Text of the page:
At the outbreak of the Civil War, he accepted a commission on September 7, 1861 as lieutenant colonel in the 12th Missouri Volunteer Infantry Regiment of St. Louis. Promoted to the grade of colonel on July 20, 1862, he continued as commanding officer of the 12th Missouri until July 30, 1863 when he was appointed Commander of the Second Brigade, First Division, XV Corps, Army of the Tennessee. He served in that capacity until August 24, 1863 when he stepped down and reassumed command of the 12th Missouri. He was again appointed brigade commander, this time assigned to the Third Brigade, First Division, XV Corps of the Army of the Tennessee from March 8 until the end of the Atlanta Campaign on September 20, 1864. Upon completion of his service, he led his 3rd, 12th and 17th Missouri Volunteer Infantry Regiments back to St. Louis where they were greeted by a thankful city for service during the war. Colonel Wangelin was temporarily appointed regimental commander of the veteran volunteers in St. Louis until October 24, 1864 when he was finally mustered out of service.
Colonel Wangelin led the 12th Missouri at Pea Ridge, Arkansas in March 1862, then part of Curtis' Army of the Southwest. He was also in command of the 12th Missouri at Arkansas Post and Chickasaw Bayou. He led the 12th Missouri during the successful Vicksburg Campaign, distinguishing himself in the Battle of Jackson, Mississippi. After the reorganization of the Army of the Tennessee during the winter of 1862-1863, he led the Second Brigade under General Osterhaus during the relief of Chattanooga and was severely wounded during the bloody assault on Ringgold Gap, resulting in the amputation of his right arm. After convalescing during the winter of 1863-1864, he was appointed commander of the Third Brigade which included the 3rd, 12th and 17th Missouri throughout the Atlanta Campaign. He suffered another wound during the Battle of Atlanta on July 22, 1864 while moving his brigade across the fire swept Bald Hill in response to a call for assistance from Major General McPherson. McPherson, Commanding the Army of the Tennessee was killed while positioning Wangelin's Brigade. In spite of the terrible loss of their beloved commander, Wangelin's men plugged a dangerous gap in the Union left flank helping to deprive Confederate General Hood of a much needed victory.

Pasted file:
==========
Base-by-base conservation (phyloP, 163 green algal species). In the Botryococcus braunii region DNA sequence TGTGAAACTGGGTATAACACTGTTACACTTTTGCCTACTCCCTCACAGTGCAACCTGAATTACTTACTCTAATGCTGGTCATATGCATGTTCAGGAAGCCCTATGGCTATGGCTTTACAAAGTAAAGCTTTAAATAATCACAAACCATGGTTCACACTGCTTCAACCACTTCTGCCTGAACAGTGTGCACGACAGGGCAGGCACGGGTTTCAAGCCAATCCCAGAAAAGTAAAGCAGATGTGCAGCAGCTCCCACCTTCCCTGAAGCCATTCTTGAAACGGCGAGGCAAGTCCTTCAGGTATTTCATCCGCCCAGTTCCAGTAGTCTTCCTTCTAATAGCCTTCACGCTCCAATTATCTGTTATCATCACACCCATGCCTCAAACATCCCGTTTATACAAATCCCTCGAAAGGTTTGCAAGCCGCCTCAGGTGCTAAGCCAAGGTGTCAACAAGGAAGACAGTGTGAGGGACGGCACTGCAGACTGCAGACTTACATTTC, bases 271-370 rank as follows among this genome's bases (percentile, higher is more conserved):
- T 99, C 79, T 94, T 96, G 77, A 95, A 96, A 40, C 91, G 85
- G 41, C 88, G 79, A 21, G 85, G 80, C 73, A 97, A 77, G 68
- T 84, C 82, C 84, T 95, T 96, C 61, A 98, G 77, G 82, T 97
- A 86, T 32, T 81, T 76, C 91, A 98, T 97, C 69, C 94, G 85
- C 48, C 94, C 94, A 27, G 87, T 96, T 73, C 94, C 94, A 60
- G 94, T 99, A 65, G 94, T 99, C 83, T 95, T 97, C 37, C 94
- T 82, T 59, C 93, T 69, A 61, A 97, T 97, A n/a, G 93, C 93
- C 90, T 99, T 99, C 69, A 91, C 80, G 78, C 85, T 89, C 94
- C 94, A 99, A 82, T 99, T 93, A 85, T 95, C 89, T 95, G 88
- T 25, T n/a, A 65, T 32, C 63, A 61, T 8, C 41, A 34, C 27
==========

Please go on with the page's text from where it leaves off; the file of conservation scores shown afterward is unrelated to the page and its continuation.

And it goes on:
In recognition of his heroic service, Wangelin received his brevet as brigadier general in November 1865 after he returned to his home in Bellville. He was appointed postmaster in Bellville on January 12, 1866 and resided in the Postmasters Residence located on the north side of the Public Square. He served as postmaster until March 28, 1873 when he was removed by the Grant Administration as a result of his support for Greeley's candidacy. He was elected 7th Ward Alderman on April 26, 1878 after the city council settled a tied election by casting lots. During his later years he was commander of the local GAR post.
Hugo died on February 28, 1883 at age 64 and after a funeral attended by many distinguished Civil War veterans from the St. Louis metropolitan area, he was laid to rest at Walnut Hills Cemetery. He was survived by his wife Berthe and his children-Richard, Edward, Otto, Walter, Louisa and Anna. Berthe was awarded a pension in November 1883 of $30.00 per month. Recognition of his long and distinguished service to his adopted country continued after his death when on August 27, 1886, the G.A.R. Post in Lebanon was renamed in his honor.
Copyright (c) 2000-2001 Philip R. Hinderberger